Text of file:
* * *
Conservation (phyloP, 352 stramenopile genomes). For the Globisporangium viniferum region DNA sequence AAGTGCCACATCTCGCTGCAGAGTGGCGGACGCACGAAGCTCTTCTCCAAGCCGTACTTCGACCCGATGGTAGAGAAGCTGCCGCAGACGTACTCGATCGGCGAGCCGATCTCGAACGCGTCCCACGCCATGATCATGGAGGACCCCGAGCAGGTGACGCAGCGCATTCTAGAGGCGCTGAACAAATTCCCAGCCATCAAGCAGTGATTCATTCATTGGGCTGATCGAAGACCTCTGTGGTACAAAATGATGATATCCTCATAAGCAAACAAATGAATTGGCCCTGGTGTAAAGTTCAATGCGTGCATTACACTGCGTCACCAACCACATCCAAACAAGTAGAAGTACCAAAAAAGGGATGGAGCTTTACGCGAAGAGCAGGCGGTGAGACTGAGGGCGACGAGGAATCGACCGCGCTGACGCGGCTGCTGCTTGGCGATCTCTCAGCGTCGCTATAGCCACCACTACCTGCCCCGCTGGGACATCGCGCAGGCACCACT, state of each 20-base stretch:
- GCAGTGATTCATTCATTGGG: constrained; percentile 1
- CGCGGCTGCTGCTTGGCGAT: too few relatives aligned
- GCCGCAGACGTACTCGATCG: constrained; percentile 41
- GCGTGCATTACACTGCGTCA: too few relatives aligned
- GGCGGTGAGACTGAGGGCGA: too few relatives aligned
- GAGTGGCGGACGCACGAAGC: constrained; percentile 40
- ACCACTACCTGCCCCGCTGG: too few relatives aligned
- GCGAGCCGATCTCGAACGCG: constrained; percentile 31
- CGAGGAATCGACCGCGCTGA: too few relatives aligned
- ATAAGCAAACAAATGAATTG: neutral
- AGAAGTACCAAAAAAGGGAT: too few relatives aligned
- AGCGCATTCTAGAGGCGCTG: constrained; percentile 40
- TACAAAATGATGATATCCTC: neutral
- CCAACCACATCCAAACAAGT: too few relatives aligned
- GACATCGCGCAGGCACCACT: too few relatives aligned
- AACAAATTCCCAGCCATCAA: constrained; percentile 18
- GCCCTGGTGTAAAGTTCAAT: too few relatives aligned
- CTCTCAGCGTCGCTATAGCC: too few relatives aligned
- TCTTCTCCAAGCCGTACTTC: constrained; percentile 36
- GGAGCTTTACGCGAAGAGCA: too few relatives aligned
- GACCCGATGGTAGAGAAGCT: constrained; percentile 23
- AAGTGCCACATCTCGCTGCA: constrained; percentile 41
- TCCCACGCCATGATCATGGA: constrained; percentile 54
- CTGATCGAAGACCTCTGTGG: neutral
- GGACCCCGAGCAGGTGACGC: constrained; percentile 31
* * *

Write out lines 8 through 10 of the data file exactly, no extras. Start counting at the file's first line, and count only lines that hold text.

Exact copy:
- ACCACTACCTGCCCCGCTGG: too few relatives aligned
- GCGAGCCGATCTCGAACGCG: constrained; percentile 31
- CGAGGAATCGACCGCGCTGA: too few relatives aligned